Mathematically modeling biological systems challenges our current understanding of the physical and biochemical events contributing to the observed dynamics. It requires careful consideration of hypothesized mechanisms, model development assumptions and details regarding the experimental conditions. We have adopted a modeling approach to translate these factors that explicitly considers the thermodynamic constraints, biochemical states and reaction mechanisms during model development. Such models have numerous constant parameters that must be determined. Integrating thermodynamics and detailed mechanistic representation of the principal phenomena help constrain these parameter values; therefore, only a handful of the total number of model parameters (∼10%) must be adjusted during parameter estimation through model simulations. Additionally, all models must undergo some form of corroboration prior to application. In practice, this corroboration should challenge all possible dynamics of the model, but it is recognized that in this data rich world, we are surprisingly data poor. Eventually such developed and corroborated models are capable of supporting current hypotheses, guiding experimental designs and contributing to the overall knowledge base of biological processes.
Identification of IKr Kinetics and Drug Binding in Native Myocytes
Zygmunt, Andrew C.
Cordeiro, Jonathan M.
Miller, Robert E.
Fox, Jeffrey J.
Annals of Biomedical Engineering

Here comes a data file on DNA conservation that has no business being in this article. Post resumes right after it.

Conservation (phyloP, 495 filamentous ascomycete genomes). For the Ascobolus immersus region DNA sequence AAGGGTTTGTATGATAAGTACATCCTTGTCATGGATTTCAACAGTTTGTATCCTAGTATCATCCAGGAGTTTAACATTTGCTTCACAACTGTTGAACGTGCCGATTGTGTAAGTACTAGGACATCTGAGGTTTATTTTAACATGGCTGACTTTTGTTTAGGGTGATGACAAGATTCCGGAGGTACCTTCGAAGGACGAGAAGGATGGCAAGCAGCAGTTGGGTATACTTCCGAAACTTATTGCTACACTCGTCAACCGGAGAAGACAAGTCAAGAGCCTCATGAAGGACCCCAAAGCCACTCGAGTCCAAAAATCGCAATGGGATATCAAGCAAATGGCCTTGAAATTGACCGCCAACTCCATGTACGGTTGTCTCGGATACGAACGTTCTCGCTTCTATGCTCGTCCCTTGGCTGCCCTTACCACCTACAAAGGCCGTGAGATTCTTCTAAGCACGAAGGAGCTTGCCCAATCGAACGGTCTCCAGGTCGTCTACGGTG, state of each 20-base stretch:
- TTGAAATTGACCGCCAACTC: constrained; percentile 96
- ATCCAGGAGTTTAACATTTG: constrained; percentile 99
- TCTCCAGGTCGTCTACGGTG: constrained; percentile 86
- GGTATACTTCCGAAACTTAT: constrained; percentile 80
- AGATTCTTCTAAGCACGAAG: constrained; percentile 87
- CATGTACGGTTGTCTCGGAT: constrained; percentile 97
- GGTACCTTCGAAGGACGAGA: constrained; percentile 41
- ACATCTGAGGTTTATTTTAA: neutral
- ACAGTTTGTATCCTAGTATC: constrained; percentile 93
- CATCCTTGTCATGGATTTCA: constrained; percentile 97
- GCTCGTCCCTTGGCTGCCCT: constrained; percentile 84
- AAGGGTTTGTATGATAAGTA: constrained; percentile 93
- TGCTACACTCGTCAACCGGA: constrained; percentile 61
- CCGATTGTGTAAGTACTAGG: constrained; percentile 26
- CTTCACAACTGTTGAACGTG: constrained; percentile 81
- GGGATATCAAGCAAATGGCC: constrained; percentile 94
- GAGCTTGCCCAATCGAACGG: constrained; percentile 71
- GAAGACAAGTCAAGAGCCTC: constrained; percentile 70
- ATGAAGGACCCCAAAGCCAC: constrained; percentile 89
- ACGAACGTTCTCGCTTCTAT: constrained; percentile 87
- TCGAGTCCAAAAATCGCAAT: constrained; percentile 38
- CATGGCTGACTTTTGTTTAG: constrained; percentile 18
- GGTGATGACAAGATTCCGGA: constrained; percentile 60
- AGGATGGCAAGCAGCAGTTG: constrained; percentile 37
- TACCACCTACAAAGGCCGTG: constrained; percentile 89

Determining the effect of a compound on IKr is a standard screen for drug safety. Often the effect is described using a single IC50 value, which is unable to capture complex effects of a drug. Using verapamil as an example, we present a method for using recordings from native myocytes at several drug doses along with qualitative features of IKr from published studies of HERG current to estimate parameters in a mathematical model of the drug effect on IKr. IKr was recorded from canine left ventricular myocytes using ruptured patch techniques. A voltage command protocol was used to record tail currents at voltages from −70 to −20 mV, following activating pulses over a wide range of voltages and pulse durations. Model equations were taken from a published IKr Markov model and the drug was modeled as binding to the open state. Parameters were estimated using a combined global and local optimization algorithm based on collected data with two additional constraints on IKrI–V relation and IKr inactivation. The method produced models that quantitatively reproduce both the control IKr kinetics and dose dependent changes in the current. In addition, the model exhibited use and rate dependence. The results suggest that: (1) the technique proposed here has the practical potential to develop data-driven models that quantitatively reproduce channel behavior in native myocytes; (2) the method can capture important drug effects that cannot be reproduced by the IC50 method. Although the method was developed for IKr, the same strategy can be applied to other ion channels, once appropriate channel-specific voltage protocols and qualitative features are identified.
Electronic supplementary material
The online version of this article (doi:10.1007/s10439-009-9690-5) contains supplementary material, which is available to authorized users.
Mathematical modeling; Drug–ion current interaction; Parameter estimation; Global optimization; Verapamil; Cardiac electrophysiology
Results 1-3 (3)
Go to page number:
Remove citation from clipboard
Add citation to clipboard
This will clear all selections from your clipboard. Do you wish proceed?
Clipboard is full! Please remove an item and try again.
PubMed Central Canada is a service of the
Canadian Institutes of Health Research
(CIHR) working in partnership with the National Research Council's
Canada Institute for Scientific and Technical Information
in cooperation with the
National Center for Biotechnology Information
U.S. National Library of Medicine
(NCBI/NLM). It includes content provided to the
PubMed Central International archive
by participating publishers.